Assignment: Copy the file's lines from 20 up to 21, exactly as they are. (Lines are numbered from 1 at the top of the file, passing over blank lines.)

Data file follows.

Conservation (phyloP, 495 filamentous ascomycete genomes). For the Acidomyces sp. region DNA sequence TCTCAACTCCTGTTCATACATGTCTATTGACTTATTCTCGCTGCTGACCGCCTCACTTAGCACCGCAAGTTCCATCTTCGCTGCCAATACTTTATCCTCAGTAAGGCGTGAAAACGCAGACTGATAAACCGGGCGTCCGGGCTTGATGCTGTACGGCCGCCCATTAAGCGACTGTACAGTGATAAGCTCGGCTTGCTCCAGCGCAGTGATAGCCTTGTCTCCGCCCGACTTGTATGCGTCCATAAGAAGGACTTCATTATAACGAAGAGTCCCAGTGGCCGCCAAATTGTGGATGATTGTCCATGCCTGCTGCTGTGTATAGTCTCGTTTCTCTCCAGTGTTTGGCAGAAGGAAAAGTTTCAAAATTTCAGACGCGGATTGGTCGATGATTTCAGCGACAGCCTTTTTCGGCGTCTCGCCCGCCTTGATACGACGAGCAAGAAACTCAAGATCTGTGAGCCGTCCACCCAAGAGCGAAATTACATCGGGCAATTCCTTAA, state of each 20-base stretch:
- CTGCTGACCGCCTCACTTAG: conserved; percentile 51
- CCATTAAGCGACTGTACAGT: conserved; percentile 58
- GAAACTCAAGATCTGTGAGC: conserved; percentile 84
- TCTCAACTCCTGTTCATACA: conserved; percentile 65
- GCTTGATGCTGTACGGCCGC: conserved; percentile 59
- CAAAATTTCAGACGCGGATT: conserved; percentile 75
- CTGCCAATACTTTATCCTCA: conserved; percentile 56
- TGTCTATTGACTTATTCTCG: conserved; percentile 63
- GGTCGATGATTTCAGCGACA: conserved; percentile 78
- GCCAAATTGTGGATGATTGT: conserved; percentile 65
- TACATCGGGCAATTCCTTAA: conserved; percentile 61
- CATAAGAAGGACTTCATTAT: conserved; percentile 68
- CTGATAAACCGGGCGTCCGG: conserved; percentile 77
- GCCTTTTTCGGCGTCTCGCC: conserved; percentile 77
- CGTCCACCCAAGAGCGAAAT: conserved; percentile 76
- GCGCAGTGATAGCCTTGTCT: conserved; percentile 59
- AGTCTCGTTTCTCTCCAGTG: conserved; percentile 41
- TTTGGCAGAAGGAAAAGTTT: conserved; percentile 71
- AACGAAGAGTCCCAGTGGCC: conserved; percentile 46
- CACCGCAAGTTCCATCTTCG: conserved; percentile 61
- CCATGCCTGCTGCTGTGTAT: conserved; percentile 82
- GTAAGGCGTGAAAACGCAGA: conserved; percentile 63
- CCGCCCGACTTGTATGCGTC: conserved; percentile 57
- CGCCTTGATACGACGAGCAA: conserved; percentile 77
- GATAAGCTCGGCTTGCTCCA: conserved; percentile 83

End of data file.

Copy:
- AACGAAGAGTCCCAGTGGCC: conserved; percentile 46
- CACCGCAAGTTCCATCTTCG: conserved; percentile 61